This year I planted the potatoes a little differently than I did last year. They went into the claw foot tub as usual, but instead of just poking them down a few inches I dug out 2/3rd's of the soil and then planted the potatoes. I stored the excess soil in garbage cans to use later. When the potatoes sprouted their foliage several leaf layers above the soil, I added more soil up to just below the top leaves. When they grew more, I added more soil until they reached the top of the tub. I would then usually mulch with straw, but the foliage was so dense I couldn't adequately add it, so skipped that part this year. When the foliage died back I harvested.
I got quite a few potatoes this year, more red than whites. The main problem I'm facing when harvesting is damaging the potatoes with my shovel. Some of them got sliced in the process. When I use a fork, they got skewered. I attribute this problem to having to dig in close quarters. Of course, I also had some escapees in the process (pictured above). However, I received some great advice from a gardening cohort on how to grow potatoes when you don't have huge amounts of plantable area in the ground. Garbage cans. What a great solution; potatoes grown in a vertical garden!
Next year I'm procuring a classic style garbage can for each variety of potato I plan to plant. I'm using galvanized cans, not those flimsy plastic things made out of petroleum products. Some folk use old tires. Although it is seemingly a good way to re-purpose some of the zillions of old tires that pollute our environment, the thought of planting something I'm going to eat in a petroleum product that God knows has what nasty chemicals leaking out, doesn't sound that organically appealing.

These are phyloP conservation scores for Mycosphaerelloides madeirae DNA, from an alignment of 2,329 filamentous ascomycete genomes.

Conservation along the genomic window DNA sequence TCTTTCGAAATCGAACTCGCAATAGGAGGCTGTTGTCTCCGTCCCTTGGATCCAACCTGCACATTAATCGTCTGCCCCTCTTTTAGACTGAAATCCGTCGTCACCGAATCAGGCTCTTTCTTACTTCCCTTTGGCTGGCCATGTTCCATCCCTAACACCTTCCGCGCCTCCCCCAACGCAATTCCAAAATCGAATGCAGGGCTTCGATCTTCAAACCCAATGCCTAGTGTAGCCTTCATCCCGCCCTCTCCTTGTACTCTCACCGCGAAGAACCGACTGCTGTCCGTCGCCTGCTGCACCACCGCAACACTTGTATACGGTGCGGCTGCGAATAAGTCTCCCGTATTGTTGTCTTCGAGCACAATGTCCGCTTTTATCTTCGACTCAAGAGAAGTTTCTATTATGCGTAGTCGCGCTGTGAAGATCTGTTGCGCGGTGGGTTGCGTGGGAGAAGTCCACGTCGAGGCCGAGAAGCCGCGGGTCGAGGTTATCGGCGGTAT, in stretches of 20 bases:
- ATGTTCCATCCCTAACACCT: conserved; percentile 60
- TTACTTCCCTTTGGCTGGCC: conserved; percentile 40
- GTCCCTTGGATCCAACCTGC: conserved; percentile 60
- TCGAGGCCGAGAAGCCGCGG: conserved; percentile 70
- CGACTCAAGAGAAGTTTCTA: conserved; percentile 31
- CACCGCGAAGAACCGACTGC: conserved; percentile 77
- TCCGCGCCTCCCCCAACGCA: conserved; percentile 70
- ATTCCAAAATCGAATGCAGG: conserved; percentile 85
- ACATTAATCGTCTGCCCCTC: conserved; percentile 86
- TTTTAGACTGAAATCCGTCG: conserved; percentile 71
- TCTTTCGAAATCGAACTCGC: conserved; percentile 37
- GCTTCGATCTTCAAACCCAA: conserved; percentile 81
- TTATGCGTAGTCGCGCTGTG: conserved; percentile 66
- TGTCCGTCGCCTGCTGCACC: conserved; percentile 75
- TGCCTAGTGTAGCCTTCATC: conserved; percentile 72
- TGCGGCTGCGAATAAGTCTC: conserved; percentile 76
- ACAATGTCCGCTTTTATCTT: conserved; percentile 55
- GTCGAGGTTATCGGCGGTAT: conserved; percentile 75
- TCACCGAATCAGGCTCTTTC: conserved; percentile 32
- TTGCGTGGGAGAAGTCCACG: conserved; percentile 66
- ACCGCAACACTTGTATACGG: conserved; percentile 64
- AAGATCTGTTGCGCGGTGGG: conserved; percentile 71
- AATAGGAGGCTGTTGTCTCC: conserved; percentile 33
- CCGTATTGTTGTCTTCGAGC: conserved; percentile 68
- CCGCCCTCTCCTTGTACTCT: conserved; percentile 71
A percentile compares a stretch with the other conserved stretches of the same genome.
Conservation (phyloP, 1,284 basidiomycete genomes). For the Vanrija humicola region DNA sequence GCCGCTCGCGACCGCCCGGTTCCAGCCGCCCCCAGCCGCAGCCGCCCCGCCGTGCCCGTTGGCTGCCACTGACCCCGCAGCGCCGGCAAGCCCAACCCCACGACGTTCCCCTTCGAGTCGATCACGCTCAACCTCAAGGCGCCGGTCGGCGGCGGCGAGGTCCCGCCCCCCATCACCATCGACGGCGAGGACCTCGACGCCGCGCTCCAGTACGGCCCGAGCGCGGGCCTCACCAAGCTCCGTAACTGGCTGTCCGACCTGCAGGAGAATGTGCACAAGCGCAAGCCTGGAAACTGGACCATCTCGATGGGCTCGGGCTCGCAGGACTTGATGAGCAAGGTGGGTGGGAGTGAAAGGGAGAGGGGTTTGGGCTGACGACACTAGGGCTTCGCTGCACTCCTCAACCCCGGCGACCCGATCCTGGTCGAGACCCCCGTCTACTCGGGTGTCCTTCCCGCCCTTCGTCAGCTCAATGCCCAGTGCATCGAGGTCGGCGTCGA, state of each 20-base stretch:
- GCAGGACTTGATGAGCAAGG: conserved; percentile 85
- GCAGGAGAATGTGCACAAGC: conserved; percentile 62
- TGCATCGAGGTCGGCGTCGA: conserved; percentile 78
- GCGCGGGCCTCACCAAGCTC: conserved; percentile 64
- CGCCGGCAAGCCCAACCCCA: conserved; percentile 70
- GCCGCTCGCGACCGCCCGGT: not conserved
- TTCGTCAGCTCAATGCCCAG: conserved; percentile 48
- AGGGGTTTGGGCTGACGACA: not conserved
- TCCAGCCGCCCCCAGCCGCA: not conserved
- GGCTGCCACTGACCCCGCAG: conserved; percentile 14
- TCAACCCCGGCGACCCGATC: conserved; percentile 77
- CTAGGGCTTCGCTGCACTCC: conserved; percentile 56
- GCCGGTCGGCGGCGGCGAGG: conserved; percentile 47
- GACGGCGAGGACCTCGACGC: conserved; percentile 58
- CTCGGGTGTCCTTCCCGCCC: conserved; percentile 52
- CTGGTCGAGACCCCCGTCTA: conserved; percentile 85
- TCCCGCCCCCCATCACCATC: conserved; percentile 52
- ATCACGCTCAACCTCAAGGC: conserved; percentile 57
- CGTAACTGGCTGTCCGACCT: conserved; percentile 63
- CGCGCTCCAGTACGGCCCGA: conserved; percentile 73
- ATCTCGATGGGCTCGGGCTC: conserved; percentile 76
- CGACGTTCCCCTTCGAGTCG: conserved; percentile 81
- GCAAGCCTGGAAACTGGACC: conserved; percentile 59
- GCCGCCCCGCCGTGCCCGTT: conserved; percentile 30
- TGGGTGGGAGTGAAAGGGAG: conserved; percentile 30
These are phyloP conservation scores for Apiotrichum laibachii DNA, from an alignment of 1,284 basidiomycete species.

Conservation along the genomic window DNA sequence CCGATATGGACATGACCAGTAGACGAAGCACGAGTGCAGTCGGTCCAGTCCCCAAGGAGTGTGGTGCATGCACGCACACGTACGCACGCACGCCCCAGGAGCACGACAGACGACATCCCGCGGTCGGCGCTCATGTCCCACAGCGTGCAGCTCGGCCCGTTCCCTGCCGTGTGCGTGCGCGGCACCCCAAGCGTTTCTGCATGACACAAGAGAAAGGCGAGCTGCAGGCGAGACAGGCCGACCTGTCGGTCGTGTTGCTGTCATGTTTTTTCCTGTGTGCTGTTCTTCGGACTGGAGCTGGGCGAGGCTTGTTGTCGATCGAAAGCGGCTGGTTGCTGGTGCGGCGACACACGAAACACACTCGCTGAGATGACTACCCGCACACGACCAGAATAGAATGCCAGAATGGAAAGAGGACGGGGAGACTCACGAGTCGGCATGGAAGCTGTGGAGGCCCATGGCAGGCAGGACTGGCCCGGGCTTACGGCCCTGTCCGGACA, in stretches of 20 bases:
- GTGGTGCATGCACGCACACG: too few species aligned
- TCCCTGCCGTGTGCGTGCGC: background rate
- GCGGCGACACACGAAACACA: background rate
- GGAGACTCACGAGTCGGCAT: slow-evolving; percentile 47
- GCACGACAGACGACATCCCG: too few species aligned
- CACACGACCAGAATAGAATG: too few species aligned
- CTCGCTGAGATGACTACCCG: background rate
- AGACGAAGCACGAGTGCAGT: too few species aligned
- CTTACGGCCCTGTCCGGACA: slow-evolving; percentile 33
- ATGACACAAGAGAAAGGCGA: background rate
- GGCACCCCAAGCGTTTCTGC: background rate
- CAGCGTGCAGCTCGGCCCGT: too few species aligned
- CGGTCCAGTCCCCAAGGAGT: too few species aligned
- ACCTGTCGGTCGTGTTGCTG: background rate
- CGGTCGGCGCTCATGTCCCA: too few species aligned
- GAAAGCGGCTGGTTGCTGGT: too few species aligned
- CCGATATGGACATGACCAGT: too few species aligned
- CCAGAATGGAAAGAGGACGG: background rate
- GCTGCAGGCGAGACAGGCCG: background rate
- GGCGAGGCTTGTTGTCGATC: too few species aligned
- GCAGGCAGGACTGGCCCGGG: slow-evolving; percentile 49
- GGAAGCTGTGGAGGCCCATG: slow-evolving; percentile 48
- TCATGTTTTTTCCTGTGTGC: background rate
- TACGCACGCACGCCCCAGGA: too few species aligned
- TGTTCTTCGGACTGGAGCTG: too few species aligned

To plant the cans, it's important to have good drainage. I'll be drilling 3-4 drain holes in the bottom of each can and then elevating them on some bricks. I'll start with a foot of soil on the bottom of each can and then plant the potatoes. As with the tubs, I'll add soil as the potatoes grow taller. You'll need to fill a couple of extra cans with soil to use later or have a tarp covered pile stashed somewhere. When the potatoes are ready to harvest, I'll simply push the cans over to spill onto tarps and pick out the potatoes. Skewering and slicing problem solved. Just you and a friend pick up the soil with the tarp and pore it back into storage.
I'm not using potting soil (way too expensive) but an organic planting mix with plenty of compost to keep it fluffy and to add nutrients. A good organic phosphorus based fertilizer mixed in such as, fish bone meal will help increase the yield.
One last tidbit of advice: urban gardeners, keep your cans well away from the sidewalk so dogs don't get tempted and pedestrians don't toss things into them you wouldn't want to eat. Even with the lids off, one never knows, as the cans will be fairly empty looking for awhile.
Come next spring's planting season, I'll let you know how this technique is working.
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